Second, salvation is obtained by the very opposite of human achievement: as a gift freely given, freely received by faith. John 3:4-8, “’How can a man be born when he is old?’ Nicodemus asked. ‘Surely he cannot enter a second time into his mother’s womb to be born.’ Jesus answered, ‘I tell you the truth, no one can enter the kingdom of God unless he is born of water and the Spirit. Flesh gives birth to flesh, but the Spirit gives birth to spirit. You should not be surprised at my saying you must be born again. The wind blows wherever it pleases. You hear its sound, but you cannot tell where it comes from or where it is going. So it is with everyone born of the Spirit.’” Nicodemus was a spiritual teacher in Israel but he wasn’t thinking spiritually, he was thinking physically and materially. In fact, that was his problem in all areas of his life. He had followed the worldly path to success in his field – and in the Jewish community especially, success in one’s field was important; that’s why so many Jewish mothers wanted their daughters to marry a professional man or a scholar or a businessman, etc. This important Jewish man Nicodemus had followed the earthly path to success in his field and thought that salvation from God was obtained the same way. Wrong, according to Jesus. In fact, Jesus told this man that instead of building on what he had already accomplished in life, that he’d have to start over again from scratch. None of his status, his achievements, his position of power in society, his wealth (if he had any), counted for anything in respect to salvation. He would have to start over from scratch, to start brand new just like a baby, and enter the kingdom with only faith, only trust for God alone. Nothing that he had obtained and achieved spiritually, religiously, or in any area of life counted for anything as far as salvation. Nothing we do for God counts for anything, only what God does for us counts, and only when we trust in God and not in ourselves. Again, Jesus was trying to get Nicodemus to think spiritually so he contrasts the flesh and spirit, the physical and the spiritual. Just as we are born physically, we must be born spiritually. The wind is invisible, yet it acts in ways we can see, so too, the Spirit is like the wind because it is invisible yet it acts in ways we can see when we are born again. These two realities are real but must not be confused, but rather understood separately. Like Nicodemus, Jesus is calling all of us to stop trying to obtain favor with God through human, earthly effort. No, we must go a totally different route in pleasing God, which is the path of faith. Only through whole-hearted trust in God’s grace and mercy for salvation can we obtain it. The entrance to the kingdom of God is gotten only when we stop trying to earn it, and only when we receive the free gift of salvation by grace through faith. How about you? Do you grasp the point Jesus is making, or are you still confused?

Third, salvation is evidenced by earthly effects. John 3:9-15, “’How can this be?’ Nicodemus asked. ‘You are Israel’s teacher,’ said Jesus, ‘and you do not understand these things? I tell you the truth, we speak of what we know, and we testify to what we have seen, but still you people do not accept our testimony. I have spoken to you of earthly things and you do not believe; how then will you believe if I speak of heavenly things? No one has ever gone into heaven except the one who came from heaven – the Son of Man. Just as Moses lifted up the snake in the desert, so the Son of Man must be lifted up, that everyone who believes in him may have eternal life.’” It was hard for Nicodemus to change his way of thinking because he had always thought and assumed that gaining entrance into the eternal kingdom of God was a result of personal effort. He had built his life on the assumption that if he tried hard enough, long enough he could obtain salvation through his good works and achievements. But here, Jesus is saying that none of that counts, but only faith is required. Obviously, Nicodemus had many questions because this was totally different than anything he had ever heard before. I wish the later Apostle Paul could have been there to explain to Nicodemus about salvation through faith alone as opposed to works. I wish Nicodemus could have read the Book of Romans to explain it all to him, but that wouldn’t come until years later. But here we see the message of salvation by grace through faith being taught by Jesus to a Jew who had only heard salvation by works. It’s sad but there are still lots of people, maybe even most people, who still think that salvation from God comes through performing, through achieving, through doing. There are many people who even attend Christian churches who are still confused just like Nicodemus was. “You mean it isn’t based on how good I am? You mean heaven isn’t a place where all the good people get to go?” These kinds of questions are still asked today, even after the preaching of Jesus, the New Testament, and 2000 years of Christianity. It just goes to show that the myth of salvation by human effort is hard to break. It fits in so well to our earthly lives because in this world, reward and good things usually come to those who work for them; if you work harder, you get more reward. But in spiritual matters, it doesn’t work that way. The fact is, obtaining heaven isn’t possible by human effort, period. It would be like one person having it in their generous heart to pay off the national debt of the United States. But even if they worked a lifetime, overtime, they still wouldn’t earn enough to pay it off. That’s the way it is with our debt of sin before God. No amount of goodness on our part can erase our sin debt, only Jesus’ death on the cross paying the debt for us can pay it. Our only response is to receive Christ’s payment as a free gift and put our trust in Christ’s payment on our behalf.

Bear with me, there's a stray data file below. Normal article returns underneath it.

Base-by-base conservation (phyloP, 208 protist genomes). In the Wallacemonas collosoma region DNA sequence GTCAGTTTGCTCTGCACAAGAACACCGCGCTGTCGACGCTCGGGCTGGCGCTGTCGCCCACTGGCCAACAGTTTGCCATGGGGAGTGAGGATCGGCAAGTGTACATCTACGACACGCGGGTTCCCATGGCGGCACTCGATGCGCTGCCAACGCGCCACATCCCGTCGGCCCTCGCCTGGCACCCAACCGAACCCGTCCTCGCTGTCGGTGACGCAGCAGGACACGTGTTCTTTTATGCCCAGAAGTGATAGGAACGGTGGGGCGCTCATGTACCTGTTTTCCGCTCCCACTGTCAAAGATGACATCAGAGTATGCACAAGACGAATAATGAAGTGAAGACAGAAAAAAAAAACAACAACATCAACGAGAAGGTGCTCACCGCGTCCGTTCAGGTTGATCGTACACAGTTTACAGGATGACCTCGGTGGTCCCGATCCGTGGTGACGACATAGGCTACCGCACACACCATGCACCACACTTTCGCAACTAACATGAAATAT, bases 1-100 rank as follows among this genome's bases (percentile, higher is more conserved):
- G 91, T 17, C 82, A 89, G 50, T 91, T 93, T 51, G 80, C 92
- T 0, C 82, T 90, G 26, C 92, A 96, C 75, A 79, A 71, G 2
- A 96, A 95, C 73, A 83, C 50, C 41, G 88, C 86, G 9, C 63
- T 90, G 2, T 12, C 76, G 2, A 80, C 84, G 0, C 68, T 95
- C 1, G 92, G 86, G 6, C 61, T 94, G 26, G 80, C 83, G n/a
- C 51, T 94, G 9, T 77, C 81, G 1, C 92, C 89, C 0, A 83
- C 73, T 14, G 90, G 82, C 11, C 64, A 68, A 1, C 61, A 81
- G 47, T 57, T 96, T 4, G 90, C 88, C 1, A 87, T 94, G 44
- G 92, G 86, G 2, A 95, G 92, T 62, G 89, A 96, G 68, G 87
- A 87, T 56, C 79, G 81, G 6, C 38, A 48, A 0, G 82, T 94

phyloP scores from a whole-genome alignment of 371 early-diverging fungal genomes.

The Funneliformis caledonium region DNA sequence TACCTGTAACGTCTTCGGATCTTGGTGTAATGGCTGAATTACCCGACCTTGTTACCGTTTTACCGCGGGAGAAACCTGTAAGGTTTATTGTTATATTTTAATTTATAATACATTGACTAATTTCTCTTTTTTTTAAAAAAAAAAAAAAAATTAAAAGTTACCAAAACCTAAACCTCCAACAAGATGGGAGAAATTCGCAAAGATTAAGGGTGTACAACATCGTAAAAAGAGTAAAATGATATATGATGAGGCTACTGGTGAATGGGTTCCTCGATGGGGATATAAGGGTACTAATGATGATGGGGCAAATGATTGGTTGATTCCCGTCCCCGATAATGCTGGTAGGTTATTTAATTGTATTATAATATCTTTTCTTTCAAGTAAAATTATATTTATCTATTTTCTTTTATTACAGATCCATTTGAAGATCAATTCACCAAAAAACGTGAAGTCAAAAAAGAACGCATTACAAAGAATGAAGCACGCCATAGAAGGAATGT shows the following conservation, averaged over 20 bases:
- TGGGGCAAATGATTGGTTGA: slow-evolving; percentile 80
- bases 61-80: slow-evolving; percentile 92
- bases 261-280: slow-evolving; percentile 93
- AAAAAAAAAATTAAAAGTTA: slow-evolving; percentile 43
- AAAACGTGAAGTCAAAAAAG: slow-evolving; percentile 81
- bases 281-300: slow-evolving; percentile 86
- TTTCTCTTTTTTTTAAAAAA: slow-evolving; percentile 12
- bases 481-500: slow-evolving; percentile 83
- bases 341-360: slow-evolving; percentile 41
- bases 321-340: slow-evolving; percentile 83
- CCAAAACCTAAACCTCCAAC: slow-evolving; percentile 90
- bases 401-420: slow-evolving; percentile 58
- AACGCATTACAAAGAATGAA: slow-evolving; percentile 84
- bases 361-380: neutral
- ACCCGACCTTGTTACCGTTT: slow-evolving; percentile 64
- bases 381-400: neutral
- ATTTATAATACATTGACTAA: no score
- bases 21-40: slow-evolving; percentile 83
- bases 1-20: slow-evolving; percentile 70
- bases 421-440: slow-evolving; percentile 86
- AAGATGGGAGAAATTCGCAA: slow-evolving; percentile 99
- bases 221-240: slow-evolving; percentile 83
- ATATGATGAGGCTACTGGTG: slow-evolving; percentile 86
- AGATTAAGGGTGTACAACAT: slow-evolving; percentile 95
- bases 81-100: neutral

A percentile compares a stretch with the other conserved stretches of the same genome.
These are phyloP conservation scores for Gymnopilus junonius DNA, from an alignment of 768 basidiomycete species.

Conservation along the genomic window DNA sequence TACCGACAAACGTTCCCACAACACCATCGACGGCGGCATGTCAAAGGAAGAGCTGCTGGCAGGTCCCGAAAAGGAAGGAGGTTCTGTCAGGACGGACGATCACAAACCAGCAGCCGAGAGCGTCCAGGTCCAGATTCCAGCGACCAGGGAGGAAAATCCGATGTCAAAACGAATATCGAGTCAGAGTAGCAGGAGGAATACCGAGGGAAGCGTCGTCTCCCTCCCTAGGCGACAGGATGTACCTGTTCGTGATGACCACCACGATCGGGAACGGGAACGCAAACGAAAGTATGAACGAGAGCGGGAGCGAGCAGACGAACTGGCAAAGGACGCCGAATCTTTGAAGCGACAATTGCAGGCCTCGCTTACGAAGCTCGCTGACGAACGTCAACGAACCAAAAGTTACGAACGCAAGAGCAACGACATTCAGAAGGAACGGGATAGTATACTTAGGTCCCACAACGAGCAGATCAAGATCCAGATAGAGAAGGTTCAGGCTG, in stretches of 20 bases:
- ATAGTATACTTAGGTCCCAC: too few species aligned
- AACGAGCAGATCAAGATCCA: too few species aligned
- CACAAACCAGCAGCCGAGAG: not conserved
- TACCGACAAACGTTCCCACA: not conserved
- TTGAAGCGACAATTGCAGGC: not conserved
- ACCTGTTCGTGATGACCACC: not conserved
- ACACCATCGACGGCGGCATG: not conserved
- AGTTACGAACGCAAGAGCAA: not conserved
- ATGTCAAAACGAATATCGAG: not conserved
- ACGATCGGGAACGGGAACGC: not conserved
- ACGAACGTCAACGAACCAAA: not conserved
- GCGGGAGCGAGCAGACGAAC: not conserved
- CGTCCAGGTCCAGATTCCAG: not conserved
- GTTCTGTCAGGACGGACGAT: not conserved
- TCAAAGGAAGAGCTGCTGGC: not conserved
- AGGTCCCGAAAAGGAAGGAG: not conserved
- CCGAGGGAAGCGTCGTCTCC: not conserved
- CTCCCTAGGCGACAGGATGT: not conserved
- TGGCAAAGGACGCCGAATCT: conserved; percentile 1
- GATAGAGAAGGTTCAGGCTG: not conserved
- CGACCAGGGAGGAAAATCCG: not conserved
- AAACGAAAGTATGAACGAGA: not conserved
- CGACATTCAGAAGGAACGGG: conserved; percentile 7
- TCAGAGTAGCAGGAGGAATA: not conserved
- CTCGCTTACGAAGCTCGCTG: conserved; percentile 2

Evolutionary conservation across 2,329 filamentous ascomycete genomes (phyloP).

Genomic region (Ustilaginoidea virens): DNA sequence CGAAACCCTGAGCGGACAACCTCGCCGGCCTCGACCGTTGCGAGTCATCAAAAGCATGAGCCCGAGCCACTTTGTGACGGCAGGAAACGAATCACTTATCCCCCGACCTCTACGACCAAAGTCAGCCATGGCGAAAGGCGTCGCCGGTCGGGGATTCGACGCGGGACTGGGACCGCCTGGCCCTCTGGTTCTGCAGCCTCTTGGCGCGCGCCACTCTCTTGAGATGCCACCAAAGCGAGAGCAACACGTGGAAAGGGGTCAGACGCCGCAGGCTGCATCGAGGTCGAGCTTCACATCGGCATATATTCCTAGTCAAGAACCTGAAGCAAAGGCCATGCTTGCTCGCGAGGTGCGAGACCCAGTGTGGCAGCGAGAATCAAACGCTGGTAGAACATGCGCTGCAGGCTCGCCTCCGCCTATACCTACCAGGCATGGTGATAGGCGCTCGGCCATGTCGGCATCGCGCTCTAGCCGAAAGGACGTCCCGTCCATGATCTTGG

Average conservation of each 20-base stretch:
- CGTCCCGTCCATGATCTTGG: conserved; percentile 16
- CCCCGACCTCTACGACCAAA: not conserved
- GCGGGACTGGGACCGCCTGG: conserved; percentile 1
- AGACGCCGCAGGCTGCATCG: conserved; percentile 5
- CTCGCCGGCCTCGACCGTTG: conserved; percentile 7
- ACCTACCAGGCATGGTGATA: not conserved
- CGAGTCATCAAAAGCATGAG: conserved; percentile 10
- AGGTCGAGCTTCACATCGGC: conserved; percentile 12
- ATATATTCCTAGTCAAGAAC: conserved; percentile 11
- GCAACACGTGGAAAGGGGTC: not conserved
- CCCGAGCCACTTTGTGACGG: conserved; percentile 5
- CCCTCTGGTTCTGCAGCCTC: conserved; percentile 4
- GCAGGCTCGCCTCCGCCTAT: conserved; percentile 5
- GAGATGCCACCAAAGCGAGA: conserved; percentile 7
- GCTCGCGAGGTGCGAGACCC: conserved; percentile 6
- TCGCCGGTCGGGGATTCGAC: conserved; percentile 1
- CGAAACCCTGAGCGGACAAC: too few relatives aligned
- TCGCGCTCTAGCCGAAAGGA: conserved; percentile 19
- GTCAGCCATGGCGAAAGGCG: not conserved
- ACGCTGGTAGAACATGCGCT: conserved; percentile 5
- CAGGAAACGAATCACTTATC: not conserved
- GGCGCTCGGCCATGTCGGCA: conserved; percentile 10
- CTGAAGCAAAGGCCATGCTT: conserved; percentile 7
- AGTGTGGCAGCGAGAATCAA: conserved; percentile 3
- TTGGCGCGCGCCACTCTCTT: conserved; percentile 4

But how do we know that we have trusted Christ sufficiently for salvation? Jesus says that if you trust Christ in earthly things it’s a good indication that you trust Christ in heavenly things, like salvation as well. But, on the other hand, if you don’t even trust Christ in earthly things, things that can be seen and tested, then it is doubtful that you are trusting Christ in heavenly things either. This is a sobering test for everyone who claims to be a Christian – which is most Americans and most Europeans. Jesus says, “I have spoken to you of earthly things and you do not believe; how then will you believe if I speak of heavenly things?” A good way to “examine ourselves to find out if we are in the faith,” as the Apostle Paul instructs us, is to look at our lives in terms of trusting in Christ in the little things of this earthly life. Jesus says things like “Love thy neighbor as yourself.” That’s a practical, earthly thing that can tell us whether we trust Christ in this little way. If we pay no attention to trusting Christ in the little things of life, what makes us think that we are trusting him for the larger issues of heaven like salvation? There are people who profess Christ, who claim salvation by faith alone, yet who routinely ignore Christ’s promises and instructions for this life. Or in other words, it doesn’t look like they trust Christ enough to change their normal, sinful patterns of life here on earth, yet they claim to trust Christ for eternal heavenly salvation. But again, if a person doesn’t seem to trust Christ in little, simple, practical, every day things that can be seen and tested, what makes them think that they really trust Christ for the larger issues of heaven and beyond in the next life? Our earthly life cannot earn us a spot in heaven, but it can testify as to whether or not we trust in Christ. Today, we not only have confusion in people thinking they can be good enough to earn a spot in heaven, which is absolutely wrong, we also have a confusion by people who think they can obtain heaven by believing in Christ any old way, that’s wrong also. Salvation doesn’t come through believing generally in God, or even believing generally in Christ or even his death for our sins. Salvation is obtained by trusting in Christ whole-heartedly and not trusting in ourselves. It’s trusting in Christ and then expressing that trust in our lives in big and small ways. What does trust look like? If I claim to trust someone, what does that mean, what does that look like in the way I live my life? These are the issues that Christ challenges us with today. Do you truly trust Christ alone for salvation? Does your life testify to that trust, or is there a total contradiction between your claim of faith and how you live your life?